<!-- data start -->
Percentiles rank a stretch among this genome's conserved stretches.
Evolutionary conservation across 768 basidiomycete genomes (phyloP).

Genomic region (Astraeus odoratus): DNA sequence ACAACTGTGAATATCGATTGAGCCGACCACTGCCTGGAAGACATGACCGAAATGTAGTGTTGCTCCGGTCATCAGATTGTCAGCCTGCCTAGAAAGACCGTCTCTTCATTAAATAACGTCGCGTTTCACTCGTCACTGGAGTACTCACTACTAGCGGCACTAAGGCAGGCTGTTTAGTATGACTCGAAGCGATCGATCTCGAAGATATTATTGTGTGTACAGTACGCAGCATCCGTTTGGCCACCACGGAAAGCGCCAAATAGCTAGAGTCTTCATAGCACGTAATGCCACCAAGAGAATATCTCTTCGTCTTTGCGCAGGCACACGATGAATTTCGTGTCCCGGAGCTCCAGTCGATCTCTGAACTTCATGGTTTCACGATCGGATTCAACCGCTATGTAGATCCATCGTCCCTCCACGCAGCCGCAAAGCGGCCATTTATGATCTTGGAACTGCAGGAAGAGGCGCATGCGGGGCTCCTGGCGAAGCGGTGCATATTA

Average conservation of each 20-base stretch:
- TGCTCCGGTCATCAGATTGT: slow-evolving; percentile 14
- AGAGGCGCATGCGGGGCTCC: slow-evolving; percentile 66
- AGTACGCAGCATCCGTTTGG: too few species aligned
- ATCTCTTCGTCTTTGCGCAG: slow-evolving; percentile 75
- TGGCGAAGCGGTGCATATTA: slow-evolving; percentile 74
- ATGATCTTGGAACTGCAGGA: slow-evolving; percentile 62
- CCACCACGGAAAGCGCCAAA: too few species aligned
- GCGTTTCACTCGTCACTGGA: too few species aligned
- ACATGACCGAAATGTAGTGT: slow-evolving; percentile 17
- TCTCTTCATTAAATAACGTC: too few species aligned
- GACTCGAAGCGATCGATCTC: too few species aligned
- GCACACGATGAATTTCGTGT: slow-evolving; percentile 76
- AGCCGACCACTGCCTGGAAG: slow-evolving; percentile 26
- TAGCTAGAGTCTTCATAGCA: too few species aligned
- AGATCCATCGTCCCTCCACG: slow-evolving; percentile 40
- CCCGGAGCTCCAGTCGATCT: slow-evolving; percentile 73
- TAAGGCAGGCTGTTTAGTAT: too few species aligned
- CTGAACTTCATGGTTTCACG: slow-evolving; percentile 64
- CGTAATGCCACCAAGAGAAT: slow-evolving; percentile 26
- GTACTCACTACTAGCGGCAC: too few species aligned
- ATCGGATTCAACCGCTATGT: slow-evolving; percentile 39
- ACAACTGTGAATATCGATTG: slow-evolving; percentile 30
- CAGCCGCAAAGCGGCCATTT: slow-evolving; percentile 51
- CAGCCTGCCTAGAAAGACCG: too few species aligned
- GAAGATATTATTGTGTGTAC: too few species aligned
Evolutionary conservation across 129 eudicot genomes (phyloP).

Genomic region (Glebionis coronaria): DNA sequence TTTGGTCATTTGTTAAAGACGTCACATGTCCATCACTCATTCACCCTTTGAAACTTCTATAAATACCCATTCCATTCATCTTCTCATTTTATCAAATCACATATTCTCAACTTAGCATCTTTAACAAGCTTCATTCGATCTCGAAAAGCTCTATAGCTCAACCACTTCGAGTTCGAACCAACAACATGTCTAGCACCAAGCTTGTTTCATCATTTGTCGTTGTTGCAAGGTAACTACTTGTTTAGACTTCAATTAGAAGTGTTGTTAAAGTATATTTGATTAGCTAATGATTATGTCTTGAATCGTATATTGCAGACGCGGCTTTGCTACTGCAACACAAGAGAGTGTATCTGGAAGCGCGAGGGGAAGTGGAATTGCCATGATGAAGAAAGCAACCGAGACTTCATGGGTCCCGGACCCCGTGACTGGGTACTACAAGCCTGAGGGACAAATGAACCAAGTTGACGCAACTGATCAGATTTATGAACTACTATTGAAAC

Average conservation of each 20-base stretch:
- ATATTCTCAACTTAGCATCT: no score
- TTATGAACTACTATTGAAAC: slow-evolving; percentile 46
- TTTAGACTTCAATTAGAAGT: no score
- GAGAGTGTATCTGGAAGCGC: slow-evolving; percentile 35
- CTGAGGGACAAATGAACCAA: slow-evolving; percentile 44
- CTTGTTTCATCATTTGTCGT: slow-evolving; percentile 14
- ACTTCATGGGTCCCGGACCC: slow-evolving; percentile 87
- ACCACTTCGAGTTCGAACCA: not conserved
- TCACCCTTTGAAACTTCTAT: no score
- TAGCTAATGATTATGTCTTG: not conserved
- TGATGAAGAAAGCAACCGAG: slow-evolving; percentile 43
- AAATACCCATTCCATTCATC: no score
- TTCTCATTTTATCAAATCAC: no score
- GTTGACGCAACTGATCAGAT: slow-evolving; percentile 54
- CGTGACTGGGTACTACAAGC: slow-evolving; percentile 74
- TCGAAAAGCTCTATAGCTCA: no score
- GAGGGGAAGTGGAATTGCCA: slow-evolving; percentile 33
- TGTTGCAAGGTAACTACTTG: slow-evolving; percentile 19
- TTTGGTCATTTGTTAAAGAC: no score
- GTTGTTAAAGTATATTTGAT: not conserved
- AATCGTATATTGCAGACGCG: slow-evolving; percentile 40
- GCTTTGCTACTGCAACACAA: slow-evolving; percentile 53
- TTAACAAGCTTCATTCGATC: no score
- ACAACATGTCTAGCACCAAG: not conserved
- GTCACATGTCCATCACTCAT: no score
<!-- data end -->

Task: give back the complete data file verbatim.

Percentiles rank a stretch among this genome's conserved stretches.
Evolutionary conservation across 768 basidiomycete genomes (phyloP).

Genomic region (Astraeus odoratus): DNA sequence ACAACTGTGAATATCGATTGAGCCGACCACTGCCTGGAAGACATGACCGAAATGTAGTGTTGCTCCGGTCATCAGATTGTCAGCCTGCCTAGAAAGACCGTCTCTTCATTAAATAACGTCGCGTTTCACTCGTCACTGGAGTACTCACTACTAGCGGCACTAAGGCAGGCTGTTTAGTATGACTCGAAGCGATCGATCTCGAAGATATTATTGTGTGTACAGTACGCAGCATCCGTTTGGCCACCACGGAAAGCGCCAAATAGCTAGAGTCTTCATAGCACGTAATGCCACCAAGAGAATATCTCTTCGTCTTTGCGCAGGCACACGATGAATTTCGTGTCCCGGAGCTCCAGTCGATCTCTGAACTTCATGGTTTCACGATCGGATTCAACCGCTATGTAGATCCATCGTCCCTCCACGCAGCCGCAAAGCGGCCATTTATGATCTTGGAACTGCAGGAAGAGGCGCATGCGGGGCTCCTGGCGAAGCGGTGCATATTA

Average conservation of each 20-base stretch:
- TGCTCCGGTCATCAGATTGT: slow-evolving; percentile 14
- AGAGGCGCATGCGGGGCTCC: slow-evolving; percentile 66
- AGTACGCAGCATCCGTTTGG: too few species aligned
- ATCTCTTCGTCTTTGCGCAG: slow-evolving; percentile 75
- TGGCGAAGCGGTGCATATTA: slow-evolving; percentile 74
- ATGATCTTGGAACTGCAGGA: slow-evolving; percentile 62
- CCACCACGGAAAGCGCCAAA: too few species aligned
- GCGTTTCACTCGTCACTGGA: too few species aligned
- ACATGACCGAAATGTAGTGT: slow-evolving; percentile 17
- TCTCTTCATTAAATAACGTC: too few species aligned
- GACTCGAAGCGATCGATCTC: too few species aligned
- GCACACGATGAATTTCGTGT: slow-evolving; percentile 76
- AGCCGACCACTGCCTGGAAG: slow-evolving; percentile 26
- TAGCTAGAGTCTTCATAGCA: too few species aligned
- AGATCCATCGTCCCTCCACG: slow-evolving; percentile 40
- CCCGGAGCTCCAGTCGATCT: slow-evolving; percentile 73
- TAAGGCAGGCTGTTTAGTAT: too few species aligned
- CTGAACTTCATGGTTTCACG: slow-evolving; percentile 64
- CGTAATGCCACCAAGAGAAT: slow-evolving; percentile 26
- GTACTCACTACTAGCGGCAC: too few species aligned
- ATCGGATTCAACCGCTATGT: slow-evolving; percentile 39
- ACAACTGTGAATATCGATTG: slow-evolving; percentile 30
- CAGCCGCAAAGCGGCCATTT: slow-evolving; percentile 51
- CAGCCTGCCTAGAAAGACCG: too few species aligned
- GAAGATATTATTGTGTGTAC: too few species aligned
Evolutionary conservation across 129 eudicot genomes (phyloP).

Genomic region (Glebionis coronaria): DNA sequence TTTGGTCATTTGTTAAAGACGTCACATGTCCATCACTCATTCACCCTTTGAAACTTCTATAAATACCCATTCCATTCATCTTCTCATTTTATCAAATCACATATTCTCAACTTAGCATCTTTAACAAGCTTCATTCGATCTCGAAAAGCTCTATAGCTCAACCACTTCGAGTTCGAACCAACAACATGTCTAGCACCAAGCTTGTTTCATCATTTGTCGTTGTTGCAAGGTAACTACTTGTTTAGACTTCAATTAGAAGTGTTGTTAAAGTATATTTGATTAGCTAATGATTATGTCTTGAATCGTATATTGCAGACGCGGCTTTGCTACTGCAACACAAGAGAGTGTATCTGGAAGCGCGAGGGGAAGTGGAATTGCCATGATGAAGAAAGCAACCGAGACTTCATGGGTCCCGGACCCCGTGACTGGGTACTACAAGCCTGAGGGACAAATGAACCAAGTTGACGCAACTGATCAGATTTATGAACTACTATTGAAAC

Average conservation of each 20-base stretch:
- ATATTCTCAACTTAGCATCT: no score
- TTATGAACTACTATTGAAAC: slow-evolving; percentile 46
- TTTAGACTTCAATTAGAAGT: no score
- GAGAGTGTATCTGGAAGCGC: slow-evolving; percentile 35
- CTGAGGGACAAATGAACCAA: slow-evolving; percentile 44
- CTTGTTTCATCATTTGTCGT: slow-evolving; percentile 14
- ACTTCATGGGTCCCGGACCC: slow-evolving; percentile 87
- ACCACTTCGAGTTCGAACCA: not conserved
- TCACCCTTTGAAACTTCTAT: no score
- TAGCTAATGATTATGTCTTG: not conserved
- TGATGAAGAAAGCAACCGAG: slow-evolving; percentile 43
- AAATACCCATTCCATTCATC: no score
- TTCTCATTTTATCAAATCAC: no score
- GTTGACGCAACTGATCAGAT: slow-evolving; percentile 54
- CGTGACTGGGTACTACAAGC: slow-evolving; percentile 74
- TCGAAAAGCTCTATAGCTCA: no score
- GAGGGGAAGTGGAATTGCCA: slow-evolving; percentile 33
- TGTTGCAAGGTAACTACTTG: slow-evolving; percentile 19
- TTTGGTCATTTGTTAAAGAC: no score
- GTTGTTAAAGTATATTTGAT: not conserved
- AATCGTATATTGCAGACGCG: slow-evolving; percentile 40
- GCTTTGCTACTGCAACACAA: slow-evolving; percentile 53
- TTAACAAGCTTCATTCGATC: no score
- ACAACATGTCTAGCACCAAG: not conserved
- GTCACATGTCCATCACTCAT: no score